Illustration: Lazaro Gamio/Axios

For the first time last month, a majority of all browser-based Google searches resulted in zero clicks, according to a new study from software company Sparktoro.

Why it matters: The report's author notes that Google's functionality has changed to keep users within the Google ecosystem, not to always refer them outside of it. "We’ve passed a milestone in Google’s evolution from search engine to walled-garden," he writes.

Details: On mobile, where the majority of search traffic takes place, organic searches have fallen about 20%, and have instead been replaced by paid searches and "zero click" searches, or search queries that result in snippets of information being presented, removing the need for a user to click into a link.

  • In January 2016, the report notes, more than half of mobile searches ended without a click. Today, it's almost two-thirds.

Go deeper: The death of the click

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Updated 50 mins ago - Politics & Policy

Coronavirus dashboard

Illustration: Aïda Amer/Axios

  1. Global: Total confirmed cases as of 12:15 p.m. ET: 21,261,598 — Total deaths: 767,054— Total recoveries: 13,284,647Map.
  2. U.S.: Total confirmed cases as of 12:15 p.m. ET: 5,324,930 — Total deaths: 168,703 — Total recoveries: 1,796,326 — Total tests: 65,676,624Map.
  3. Health: The coronavirus-connected heart ailment that could lead to sudden death in athletes — Patients grow more open with their health data during pandemic.
  4. States: New York to reopen gyms, bowling alleys, museums.
  5. Business: How small businesses got stiffed — Unemployment starts moving in the right direction.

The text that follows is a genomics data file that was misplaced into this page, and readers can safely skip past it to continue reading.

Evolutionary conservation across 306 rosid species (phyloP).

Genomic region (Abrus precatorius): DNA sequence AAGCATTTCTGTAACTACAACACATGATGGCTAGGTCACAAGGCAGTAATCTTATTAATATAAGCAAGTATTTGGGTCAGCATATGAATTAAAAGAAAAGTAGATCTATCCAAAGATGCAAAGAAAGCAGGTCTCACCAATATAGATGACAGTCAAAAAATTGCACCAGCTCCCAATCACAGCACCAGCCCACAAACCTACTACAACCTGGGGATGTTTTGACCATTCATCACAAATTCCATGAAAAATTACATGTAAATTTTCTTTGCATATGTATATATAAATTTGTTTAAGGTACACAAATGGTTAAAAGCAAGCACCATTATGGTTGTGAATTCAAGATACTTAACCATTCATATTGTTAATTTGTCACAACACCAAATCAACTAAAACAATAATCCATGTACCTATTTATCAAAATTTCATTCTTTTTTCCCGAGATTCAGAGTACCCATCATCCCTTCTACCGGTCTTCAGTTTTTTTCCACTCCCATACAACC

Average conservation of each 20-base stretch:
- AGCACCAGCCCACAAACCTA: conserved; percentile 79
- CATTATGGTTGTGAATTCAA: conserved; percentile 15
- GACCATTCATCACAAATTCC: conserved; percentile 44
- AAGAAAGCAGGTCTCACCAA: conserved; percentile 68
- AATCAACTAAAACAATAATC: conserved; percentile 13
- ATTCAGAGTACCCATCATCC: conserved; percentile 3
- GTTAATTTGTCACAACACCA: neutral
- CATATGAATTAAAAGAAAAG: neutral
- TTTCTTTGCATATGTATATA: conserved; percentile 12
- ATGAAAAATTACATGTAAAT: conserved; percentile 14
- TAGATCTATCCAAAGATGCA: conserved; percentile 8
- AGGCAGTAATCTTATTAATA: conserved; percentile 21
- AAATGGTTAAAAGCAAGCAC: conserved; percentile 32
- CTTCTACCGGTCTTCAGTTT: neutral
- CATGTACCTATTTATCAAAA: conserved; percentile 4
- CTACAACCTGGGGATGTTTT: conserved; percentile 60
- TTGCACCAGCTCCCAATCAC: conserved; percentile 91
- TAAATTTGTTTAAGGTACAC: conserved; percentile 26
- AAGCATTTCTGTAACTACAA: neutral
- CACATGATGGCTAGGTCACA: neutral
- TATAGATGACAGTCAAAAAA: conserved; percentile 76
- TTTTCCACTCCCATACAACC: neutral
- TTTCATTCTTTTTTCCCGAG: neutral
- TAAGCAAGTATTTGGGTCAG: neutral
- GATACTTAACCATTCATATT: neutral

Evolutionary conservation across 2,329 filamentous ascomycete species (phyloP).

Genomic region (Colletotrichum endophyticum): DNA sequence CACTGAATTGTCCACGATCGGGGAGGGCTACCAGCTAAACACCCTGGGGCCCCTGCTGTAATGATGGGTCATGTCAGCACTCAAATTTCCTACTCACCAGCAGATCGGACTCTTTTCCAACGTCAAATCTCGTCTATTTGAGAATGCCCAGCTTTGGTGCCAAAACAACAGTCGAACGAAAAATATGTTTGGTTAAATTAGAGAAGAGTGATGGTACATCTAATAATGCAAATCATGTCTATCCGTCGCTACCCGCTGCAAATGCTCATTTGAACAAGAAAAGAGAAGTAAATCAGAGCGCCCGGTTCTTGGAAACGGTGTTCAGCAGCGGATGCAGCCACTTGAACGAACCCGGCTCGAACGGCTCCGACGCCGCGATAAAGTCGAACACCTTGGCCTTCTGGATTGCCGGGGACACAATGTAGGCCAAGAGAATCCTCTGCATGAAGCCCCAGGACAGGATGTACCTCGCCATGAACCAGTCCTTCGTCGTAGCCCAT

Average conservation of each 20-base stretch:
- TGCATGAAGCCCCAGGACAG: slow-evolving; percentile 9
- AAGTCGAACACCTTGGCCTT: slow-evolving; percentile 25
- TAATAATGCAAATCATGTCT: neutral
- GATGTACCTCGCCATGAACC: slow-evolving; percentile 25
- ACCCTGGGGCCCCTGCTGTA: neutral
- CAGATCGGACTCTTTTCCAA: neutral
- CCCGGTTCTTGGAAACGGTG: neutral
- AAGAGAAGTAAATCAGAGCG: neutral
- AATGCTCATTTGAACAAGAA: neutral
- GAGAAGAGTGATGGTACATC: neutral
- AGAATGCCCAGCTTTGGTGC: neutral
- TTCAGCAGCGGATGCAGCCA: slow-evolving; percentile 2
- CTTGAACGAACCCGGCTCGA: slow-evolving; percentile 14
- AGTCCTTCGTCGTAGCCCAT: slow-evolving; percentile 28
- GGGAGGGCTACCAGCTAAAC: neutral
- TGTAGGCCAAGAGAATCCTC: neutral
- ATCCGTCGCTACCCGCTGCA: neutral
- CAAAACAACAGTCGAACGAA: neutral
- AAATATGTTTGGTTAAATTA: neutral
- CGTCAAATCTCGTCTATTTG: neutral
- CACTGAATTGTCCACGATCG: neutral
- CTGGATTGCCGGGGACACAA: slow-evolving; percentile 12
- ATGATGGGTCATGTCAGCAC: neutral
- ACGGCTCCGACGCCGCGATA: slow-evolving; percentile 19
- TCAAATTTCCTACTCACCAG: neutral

6. Politics: Biden signals fall strategy with new ads.

Kamala Harris and the political rise of America's Indian community

Vice presidential hopeful Sen. Kamala Harris (D-Calif.) Photo: Drew Angerer/Getty Images

When Democrats next week formally nominate the daughter of an Indian immigrant to be vice president, it'll be perhaps the biggest leap yet in the Indian American community's rapid ascent into a powerful political force.

Why it matters: Indian Americans are one of the fastest-growing, wealthiest and most educated demographic groups in the U.S. Politicians work harder every year to woo them. And in Kamala Harris, they'll be represented in a major-party presidential campaign for the first time.

6 hours ago - Health

The cardiac threat coronavirus poses to athletes

Illustration: Annelise Capossela/Axios

Cardiologists are increasingly concerned that coronavirus infections could cause heart complications that lead to sudden cardiac death in athletes.

Why it matters: Even if just a tiny percentage of COVID-19 cases lead to major cardiac conditions, the sheer scope of the pandemic raises the risk for those who regularly conduct the toughest physical activity — including amateurs who might be less aware of the danger.